GoodTrash GenreCast header image 1

GTGC #276 Boyz N The Hood

July 27th, 2018

The summer continues and so do we! That's right, we've gotten a little older, a little wiser and a little cheekier as we move into the fourth entry in our Growing up in Summer marathon. This week, we move into the 80s with John Singleton's Boyz N the Hood. Due to the film's success, Singleton became the first African American to be nominated for the directing oscar. He is also the youngest nominee in the category at the age of 24. But, does the film hold up? Or is it simply stuck in the 80s?

GTGC #275 Almost Famous

July 20th, 2018

Welcome back to your favorite film analysis podcast! We're in the midst of summer and our Growing up in Summer marathon. That's right it's a whole bunch of kids becoming adults in this marathon. To add a little more spice, we've picked films that take place in different decades, with different people groups from different backgrounds. This week moves us into the 70s as we discuss the somewhat autobiographical Cameron Crowe road film, Almost Famous. 

GTGC #274 Dirty Dancing

July 15th, 2018

Our lives keep changing as the summer progresses. That's right, our Growing up in Summer marathon continues this week with the 80s classic, Dirty Dancing—which takes place in the summer of '63. Dirty Dancing offers quite a few differences to Stand by Me. It's never as nostalgic, it features a strong female lead who comes from money. While class is a part of Stand by Me, it drives the narrative of Dirty Dancing.

GTGC #273 Stand By Me

July 7th, 2018

We move deep in to summer and kick of a new marathon as we discuss one of our favorite genres, the coming-of-age story. Over the next few weeks, we'll look at films narratively set in different decades to see how the genre has evolved. We're kicking things off with the beloved classic from Rob Reiner, Stand by Me. 

Won't You Stand by Me

We kick off this new marathon by delving into the quintessential coming-of-age film. It's not the first, and it may not be the best, but it is probably the most widely known. In many ways, it has defined the genre since its release. The story, based on the Stephen King's novella The Body, sees four boys take off on a journey to see a dead body. Set in the last summer of the 1950s, Stand by Me contains many of the trademark beats of a King story and is brought to life by a dynamic group of kids—River Phoenix, Corey Feldman, Wil Wheaton and Jerry O'Connell. With it being a first time watch for Dalton, the question that stands is, "How well does it hold up?"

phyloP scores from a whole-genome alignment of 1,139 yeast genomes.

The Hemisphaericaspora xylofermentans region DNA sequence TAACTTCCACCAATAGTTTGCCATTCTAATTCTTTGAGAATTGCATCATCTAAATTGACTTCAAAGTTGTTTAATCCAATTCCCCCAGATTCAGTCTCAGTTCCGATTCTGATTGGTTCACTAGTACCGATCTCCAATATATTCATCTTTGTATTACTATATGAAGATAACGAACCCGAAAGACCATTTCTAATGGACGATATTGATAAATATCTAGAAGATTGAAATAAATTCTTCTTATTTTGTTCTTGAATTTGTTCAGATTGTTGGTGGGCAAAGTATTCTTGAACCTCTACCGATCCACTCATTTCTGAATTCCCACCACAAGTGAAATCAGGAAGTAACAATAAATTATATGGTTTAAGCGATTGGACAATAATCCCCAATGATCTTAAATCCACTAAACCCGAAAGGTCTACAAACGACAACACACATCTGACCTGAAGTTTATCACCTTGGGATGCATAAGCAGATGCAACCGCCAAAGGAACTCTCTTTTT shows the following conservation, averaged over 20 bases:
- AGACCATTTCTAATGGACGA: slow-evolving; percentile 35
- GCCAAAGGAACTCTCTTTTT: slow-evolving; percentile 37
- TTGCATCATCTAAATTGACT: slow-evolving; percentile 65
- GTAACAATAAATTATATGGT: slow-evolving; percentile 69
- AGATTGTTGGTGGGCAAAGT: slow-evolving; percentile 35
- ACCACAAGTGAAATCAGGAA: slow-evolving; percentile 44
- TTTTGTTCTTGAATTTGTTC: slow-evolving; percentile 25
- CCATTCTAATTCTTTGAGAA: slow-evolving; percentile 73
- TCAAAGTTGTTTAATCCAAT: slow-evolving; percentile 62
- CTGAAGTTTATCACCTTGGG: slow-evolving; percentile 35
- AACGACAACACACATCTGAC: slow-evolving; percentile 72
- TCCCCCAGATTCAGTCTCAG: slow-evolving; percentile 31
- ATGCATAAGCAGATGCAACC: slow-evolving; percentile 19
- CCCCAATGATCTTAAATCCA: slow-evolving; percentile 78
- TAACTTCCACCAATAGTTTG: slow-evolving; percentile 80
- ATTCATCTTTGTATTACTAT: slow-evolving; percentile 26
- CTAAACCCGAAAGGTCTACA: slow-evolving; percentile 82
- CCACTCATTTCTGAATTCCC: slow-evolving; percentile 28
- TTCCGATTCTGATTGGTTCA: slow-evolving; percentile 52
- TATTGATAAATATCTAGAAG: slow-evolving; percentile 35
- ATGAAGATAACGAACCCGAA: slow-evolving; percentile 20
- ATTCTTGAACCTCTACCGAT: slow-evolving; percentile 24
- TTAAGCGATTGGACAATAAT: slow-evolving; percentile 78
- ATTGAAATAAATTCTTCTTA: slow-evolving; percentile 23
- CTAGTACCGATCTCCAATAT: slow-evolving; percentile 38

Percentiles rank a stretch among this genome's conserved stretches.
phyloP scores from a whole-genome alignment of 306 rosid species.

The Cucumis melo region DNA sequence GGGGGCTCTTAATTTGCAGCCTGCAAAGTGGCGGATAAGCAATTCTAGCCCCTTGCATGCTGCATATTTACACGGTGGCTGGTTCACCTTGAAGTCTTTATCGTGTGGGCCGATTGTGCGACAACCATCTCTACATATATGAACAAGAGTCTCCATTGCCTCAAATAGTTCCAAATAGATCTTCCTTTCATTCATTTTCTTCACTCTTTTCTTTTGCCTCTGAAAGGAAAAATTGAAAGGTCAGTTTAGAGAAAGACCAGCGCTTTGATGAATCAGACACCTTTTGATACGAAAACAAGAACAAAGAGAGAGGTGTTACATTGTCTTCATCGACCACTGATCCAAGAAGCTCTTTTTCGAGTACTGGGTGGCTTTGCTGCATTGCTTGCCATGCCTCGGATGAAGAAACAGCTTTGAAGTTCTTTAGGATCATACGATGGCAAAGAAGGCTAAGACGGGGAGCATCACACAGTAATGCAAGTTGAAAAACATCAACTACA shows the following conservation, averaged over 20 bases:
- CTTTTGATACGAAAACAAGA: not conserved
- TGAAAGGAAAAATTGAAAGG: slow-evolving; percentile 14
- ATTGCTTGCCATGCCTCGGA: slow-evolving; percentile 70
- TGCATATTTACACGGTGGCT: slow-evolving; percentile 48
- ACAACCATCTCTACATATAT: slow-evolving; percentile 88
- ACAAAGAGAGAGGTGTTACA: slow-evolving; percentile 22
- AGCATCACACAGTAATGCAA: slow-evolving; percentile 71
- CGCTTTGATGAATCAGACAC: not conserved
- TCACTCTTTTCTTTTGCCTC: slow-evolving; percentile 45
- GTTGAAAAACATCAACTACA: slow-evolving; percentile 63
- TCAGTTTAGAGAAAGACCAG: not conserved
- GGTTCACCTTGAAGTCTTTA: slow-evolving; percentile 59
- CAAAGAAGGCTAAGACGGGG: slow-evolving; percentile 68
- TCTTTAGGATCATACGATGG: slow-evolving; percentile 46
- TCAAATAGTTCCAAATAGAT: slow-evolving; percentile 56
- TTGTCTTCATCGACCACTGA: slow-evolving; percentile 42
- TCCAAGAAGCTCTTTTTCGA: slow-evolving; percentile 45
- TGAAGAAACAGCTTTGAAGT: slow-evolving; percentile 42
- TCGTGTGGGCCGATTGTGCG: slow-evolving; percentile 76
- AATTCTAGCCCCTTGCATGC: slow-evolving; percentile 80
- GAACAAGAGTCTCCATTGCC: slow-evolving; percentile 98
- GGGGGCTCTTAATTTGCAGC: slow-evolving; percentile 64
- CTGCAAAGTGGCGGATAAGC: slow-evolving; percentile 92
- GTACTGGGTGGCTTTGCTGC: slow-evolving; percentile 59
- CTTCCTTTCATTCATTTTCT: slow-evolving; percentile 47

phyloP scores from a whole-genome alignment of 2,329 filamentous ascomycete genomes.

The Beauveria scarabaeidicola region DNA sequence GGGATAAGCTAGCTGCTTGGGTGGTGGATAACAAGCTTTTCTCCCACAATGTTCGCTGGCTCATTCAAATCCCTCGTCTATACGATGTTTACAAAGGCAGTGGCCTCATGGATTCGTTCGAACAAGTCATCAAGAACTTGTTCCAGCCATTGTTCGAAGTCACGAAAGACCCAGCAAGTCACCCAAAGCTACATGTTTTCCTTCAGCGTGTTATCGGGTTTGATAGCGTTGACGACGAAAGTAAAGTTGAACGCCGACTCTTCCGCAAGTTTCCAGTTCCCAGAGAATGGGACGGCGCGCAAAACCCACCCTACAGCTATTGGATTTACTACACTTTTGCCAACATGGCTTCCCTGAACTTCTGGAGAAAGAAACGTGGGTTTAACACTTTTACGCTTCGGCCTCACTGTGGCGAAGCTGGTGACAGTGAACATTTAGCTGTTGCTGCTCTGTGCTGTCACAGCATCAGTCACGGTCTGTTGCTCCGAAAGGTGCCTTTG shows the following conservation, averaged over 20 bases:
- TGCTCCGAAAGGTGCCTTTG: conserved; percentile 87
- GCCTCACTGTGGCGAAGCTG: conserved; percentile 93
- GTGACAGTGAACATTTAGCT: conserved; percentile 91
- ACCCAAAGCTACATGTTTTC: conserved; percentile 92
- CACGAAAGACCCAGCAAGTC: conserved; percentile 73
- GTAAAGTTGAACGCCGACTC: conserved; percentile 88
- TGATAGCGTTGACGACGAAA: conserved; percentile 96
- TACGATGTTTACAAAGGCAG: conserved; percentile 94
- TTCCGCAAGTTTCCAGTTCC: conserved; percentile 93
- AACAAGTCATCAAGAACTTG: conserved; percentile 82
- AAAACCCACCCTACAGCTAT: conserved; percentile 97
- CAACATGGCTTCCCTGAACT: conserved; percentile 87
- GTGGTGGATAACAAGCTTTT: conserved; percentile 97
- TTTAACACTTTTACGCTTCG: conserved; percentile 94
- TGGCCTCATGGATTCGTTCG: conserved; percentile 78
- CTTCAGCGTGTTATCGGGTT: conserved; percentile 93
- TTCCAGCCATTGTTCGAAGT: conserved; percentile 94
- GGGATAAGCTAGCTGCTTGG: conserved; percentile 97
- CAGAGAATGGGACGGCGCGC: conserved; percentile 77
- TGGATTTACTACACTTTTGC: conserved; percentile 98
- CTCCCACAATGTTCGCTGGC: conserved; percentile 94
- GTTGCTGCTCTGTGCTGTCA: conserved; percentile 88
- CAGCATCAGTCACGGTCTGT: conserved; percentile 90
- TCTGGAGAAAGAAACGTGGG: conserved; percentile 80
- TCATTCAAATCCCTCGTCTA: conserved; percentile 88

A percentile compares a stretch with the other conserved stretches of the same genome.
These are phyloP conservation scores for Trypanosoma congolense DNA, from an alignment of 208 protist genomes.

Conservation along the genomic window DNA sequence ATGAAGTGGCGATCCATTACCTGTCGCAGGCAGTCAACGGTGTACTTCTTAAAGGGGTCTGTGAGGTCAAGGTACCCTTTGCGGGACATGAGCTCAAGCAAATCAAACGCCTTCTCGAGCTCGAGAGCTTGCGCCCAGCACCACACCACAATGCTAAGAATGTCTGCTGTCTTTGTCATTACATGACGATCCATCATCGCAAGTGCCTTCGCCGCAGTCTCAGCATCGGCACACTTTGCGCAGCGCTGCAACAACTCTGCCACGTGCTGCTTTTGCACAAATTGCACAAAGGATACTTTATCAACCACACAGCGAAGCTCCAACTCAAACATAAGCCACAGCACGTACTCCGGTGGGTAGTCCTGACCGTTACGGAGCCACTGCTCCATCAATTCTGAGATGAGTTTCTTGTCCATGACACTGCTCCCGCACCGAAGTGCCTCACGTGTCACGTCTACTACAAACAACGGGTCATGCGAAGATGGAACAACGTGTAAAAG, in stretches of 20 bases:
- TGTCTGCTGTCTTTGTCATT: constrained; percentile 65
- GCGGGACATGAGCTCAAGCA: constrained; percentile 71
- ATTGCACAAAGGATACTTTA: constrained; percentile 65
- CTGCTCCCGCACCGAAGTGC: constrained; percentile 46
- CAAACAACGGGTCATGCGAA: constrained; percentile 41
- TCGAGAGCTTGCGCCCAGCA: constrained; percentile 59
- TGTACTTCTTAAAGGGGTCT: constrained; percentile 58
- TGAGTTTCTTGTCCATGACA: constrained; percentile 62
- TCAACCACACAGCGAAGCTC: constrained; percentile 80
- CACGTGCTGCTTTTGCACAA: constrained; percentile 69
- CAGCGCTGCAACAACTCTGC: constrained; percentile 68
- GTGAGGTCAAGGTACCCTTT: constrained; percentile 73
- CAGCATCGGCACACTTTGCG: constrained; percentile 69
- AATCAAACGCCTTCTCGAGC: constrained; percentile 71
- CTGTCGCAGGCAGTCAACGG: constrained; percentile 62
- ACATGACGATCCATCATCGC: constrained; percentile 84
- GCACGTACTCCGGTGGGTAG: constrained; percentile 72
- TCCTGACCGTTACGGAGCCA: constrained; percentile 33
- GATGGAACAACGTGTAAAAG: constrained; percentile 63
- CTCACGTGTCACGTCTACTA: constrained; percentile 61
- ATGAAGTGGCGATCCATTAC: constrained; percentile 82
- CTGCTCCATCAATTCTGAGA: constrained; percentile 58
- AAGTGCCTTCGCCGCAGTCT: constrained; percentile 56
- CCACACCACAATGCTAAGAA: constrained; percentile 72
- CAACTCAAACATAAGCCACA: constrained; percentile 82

We talk at length this week about masculinity, Rob Reiner, acts of violence, the genre itself and what makes Stand by Me a landmark. But, before all of that, we play our game. This week, we talk about our favorite Stephen King adaptations. We also give quick reviews and decide if the movie goes on the shelf or in the trash.

Sounds like the trains a comin', let's get off these tracks.

 

Get in Touch!

Thanks for joining us for our review and analysis of the Stand by Me! If you haven’t yet, you can connect with us through our various means of social media. Hit us up and let us know what you like and what you don’t like. Also, it would mean a lot if you left a review on iTunes or Stitcher after you finish subscribing.

Follow Us on Twitter.
Subscribe and Review us on iTunes.
Listen on Stitcher Internet Radio.

Supporting the GenreCast

If you’re interested in offering financial support for the show, that would be awesome. We use these funds to cover production costs and hosting and domain fees, as well as occasional events and merchandise. Support on Patreon comes with a variety of rewards and additional content, such as physical rewards, bonus shows and fun stuff and even programming opportunities.

-